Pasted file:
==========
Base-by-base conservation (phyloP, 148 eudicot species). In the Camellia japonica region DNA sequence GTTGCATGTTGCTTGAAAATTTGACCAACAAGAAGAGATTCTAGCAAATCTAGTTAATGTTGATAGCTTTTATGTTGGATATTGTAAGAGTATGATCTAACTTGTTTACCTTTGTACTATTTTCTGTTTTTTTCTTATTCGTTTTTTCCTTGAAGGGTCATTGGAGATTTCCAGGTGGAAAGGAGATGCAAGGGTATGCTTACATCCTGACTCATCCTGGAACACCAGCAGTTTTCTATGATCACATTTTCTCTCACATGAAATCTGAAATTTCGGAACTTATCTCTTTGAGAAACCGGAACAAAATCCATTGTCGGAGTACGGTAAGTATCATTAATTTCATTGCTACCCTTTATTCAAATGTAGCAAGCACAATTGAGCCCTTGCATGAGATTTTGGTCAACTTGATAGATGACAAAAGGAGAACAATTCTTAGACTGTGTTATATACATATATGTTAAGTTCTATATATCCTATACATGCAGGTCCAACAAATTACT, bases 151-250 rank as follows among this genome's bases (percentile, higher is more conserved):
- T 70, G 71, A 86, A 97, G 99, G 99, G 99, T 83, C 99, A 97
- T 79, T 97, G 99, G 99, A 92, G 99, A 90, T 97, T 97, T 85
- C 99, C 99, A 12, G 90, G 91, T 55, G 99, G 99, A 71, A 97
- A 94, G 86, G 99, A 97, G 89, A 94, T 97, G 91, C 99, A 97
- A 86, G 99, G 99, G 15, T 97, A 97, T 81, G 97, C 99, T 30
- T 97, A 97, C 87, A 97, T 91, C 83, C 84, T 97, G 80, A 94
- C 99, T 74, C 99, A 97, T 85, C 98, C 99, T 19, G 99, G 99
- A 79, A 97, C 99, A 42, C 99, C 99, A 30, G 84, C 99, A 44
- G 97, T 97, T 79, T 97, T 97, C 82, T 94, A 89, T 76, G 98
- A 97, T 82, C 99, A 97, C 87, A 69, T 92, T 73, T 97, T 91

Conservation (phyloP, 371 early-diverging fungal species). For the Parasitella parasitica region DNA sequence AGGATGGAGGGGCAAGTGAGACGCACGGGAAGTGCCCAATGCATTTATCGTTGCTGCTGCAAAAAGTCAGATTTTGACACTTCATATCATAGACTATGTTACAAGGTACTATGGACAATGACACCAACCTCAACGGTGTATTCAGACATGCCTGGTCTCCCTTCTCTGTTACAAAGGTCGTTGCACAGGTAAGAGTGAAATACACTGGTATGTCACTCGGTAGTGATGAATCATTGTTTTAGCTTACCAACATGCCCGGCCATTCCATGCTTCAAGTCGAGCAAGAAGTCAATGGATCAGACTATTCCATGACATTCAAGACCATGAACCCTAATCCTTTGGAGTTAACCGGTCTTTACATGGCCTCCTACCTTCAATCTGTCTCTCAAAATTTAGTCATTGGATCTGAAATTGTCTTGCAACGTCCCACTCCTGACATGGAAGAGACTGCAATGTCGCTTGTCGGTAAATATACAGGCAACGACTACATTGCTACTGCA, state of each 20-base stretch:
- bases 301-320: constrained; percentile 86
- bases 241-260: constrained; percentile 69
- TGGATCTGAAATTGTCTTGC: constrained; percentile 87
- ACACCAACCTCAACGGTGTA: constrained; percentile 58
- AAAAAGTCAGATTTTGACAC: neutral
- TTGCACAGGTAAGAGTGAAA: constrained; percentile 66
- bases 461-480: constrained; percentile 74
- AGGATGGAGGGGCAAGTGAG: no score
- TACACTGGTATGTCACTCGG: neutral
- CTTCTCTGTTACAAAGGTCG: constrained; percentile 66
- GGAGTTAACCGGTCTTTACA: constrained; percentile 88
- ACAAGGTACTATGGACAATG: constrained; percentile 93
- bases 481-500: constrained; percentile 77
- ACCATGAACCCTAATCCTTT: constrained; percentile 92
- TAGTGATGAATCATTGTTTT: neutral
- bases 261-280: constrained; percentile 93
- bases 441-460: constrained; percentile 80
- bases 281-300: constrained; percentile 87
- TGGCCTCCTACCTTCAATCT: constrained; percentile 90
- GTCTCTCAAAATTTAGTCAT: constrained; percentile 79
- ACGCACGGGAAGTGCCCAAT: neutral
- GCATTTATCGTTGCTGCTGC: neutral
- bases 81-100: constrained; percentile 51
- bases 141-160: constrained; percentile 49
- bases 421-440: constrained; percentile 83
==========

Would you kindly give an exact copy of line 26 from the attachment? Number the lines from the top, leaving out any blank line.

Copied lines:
- ACCATGAACCCTAATCCTTT: constrained; percentile 92